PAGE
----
Tuesday, January 24, 2017

STN recommends: 24/1/17

Meursault - Klopfgeist

Neil Pennycook has got the band (name) back together for a fourth album, I Will Kill Again, out 27th February, and picked up not so much where they left off, as that was the more commercially approached end of his/their sound, but in another place, the uneasy ambience along with Pennycook's familiar heart on sleeve croon suggesting mental desolation and dislocation, dark grace and emotional heft.

Meursault - Klopfgeist from Song, by Toad on Vimeo.

Peaness - Same Place

From a very nearly sold out already Odd Box 100 Club 7" that's not technically out until Friday, another glorious instantaneous slab of harmonic power-jangle, glittery on the outside, darkening on the inside. They're playing this year's Leicester Indiepop Alldayer, you know. And they've signed to Alcopop for their next EP!

Wire - Short Elevated Period

It's Wire's fortieth year in showbiz! They are, naturally, celebrating with a new album, Silver/Lead out 31st March, displaying the kind of unyielding, dense-seeming jagged churn that if anything nods at their semi-psychedelic mid-80s first comeback more than the classic opening triptych, but then Wire famously never have been about easy nostalgia.

Mew - Carry Me To Safety

The last few Mew records have been the epitome of hit and miss, so while hopes for Visuals, released 28th April, may not be huge they still hold the capacity to get under the skin. Case in point, the moment when the delicate amble of the verses bursts into technicolour strings and eventually drives everything upwards and into the atmosphere, Jonas Bjerre's porcelain falsetto still setting out the pathway.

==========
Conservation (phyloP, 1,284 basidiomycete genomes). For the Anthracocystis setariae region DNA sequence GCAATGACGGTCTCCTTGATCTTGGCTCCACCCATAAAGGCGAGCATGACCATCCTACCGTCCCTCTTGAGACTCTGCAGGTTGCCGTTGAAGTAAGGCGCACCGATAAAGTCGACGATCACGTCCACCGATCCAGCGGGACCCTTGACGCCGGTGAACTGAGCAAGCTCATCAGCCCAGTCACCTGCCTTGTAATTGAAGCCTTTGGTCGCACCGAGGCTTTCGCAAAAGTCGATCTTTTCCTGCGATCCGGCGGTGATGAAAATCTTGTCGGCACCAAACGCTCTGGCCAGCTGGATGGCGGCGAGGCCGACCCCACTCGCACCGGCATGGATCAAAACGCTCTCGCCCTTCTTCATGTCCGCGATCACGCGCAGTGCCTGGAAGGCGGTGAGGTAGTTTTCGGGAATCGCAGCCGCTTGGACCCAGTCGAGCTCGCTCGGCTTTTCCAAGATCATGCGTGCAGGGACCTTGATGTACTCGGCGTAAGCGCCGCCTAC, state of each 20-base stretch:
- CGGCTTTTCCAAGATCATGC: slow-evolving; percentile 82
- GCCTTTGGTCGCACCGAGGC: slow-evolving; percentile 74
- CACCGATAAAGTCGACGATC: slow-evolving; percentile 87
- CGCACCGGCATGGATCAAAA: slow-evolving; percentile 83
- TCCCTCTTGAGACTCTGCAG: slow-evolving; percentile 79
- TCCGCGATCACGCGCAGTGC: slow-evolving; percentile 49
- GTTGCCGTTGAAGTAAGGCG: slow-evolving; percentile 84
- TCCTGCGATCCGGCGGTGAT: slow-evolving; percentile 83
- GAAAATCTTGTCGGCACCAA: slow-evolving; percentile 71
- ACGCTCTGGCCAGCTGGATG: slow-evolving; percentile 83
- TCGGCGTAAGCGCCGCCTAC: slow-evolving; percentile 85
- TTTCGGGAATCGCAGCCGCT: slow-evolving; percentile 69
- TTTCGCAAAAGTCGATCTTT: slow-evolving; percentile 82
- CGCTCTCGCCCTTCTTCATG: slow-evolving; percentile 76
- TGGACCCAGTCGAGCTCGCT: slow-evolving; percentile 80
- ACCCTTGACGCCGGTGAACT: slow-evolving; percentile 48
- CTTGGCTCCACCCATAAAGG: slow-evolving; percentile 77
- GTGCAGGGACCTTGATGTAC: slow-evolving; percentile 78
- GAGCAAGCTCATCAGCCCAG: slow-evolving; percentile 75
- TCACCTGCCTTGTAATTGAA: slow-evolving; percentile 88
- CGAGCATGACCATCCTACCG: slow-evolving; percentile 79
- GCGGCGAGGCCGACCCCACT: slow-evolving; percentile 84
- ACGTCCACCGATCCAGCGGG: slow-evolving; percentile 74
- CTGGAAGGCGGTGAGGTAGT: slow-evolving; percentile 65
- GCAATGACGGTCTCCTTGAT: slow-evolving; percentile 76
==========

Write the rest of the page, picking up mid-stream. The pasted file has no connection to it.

Family Friends - I'm Like You

The Melbourne via East London brother-sister duo who are Family Friends sound both heat hazed and dreamily self-confident, which we suppose works within those locations. Slipping somewhere between Throwing Muses and first album Best Coast, it shimmies amongst the reverb and delay on a confident slacker quality.

A Festival, A Parade - People Person

Newcastle's A Festival, A Parade wear their National/Frightened Rabbit/basically any emotive and slightly awkward loud guitar band influences heavy, but do something with them that makes them worth the effort. In this case it's the sense of pushing against something, both in the mental health theme of the lyrics, frontman Joe Allan's distracted paranoia vocal or the constantly aiming, soaring ambitions of the guitars.

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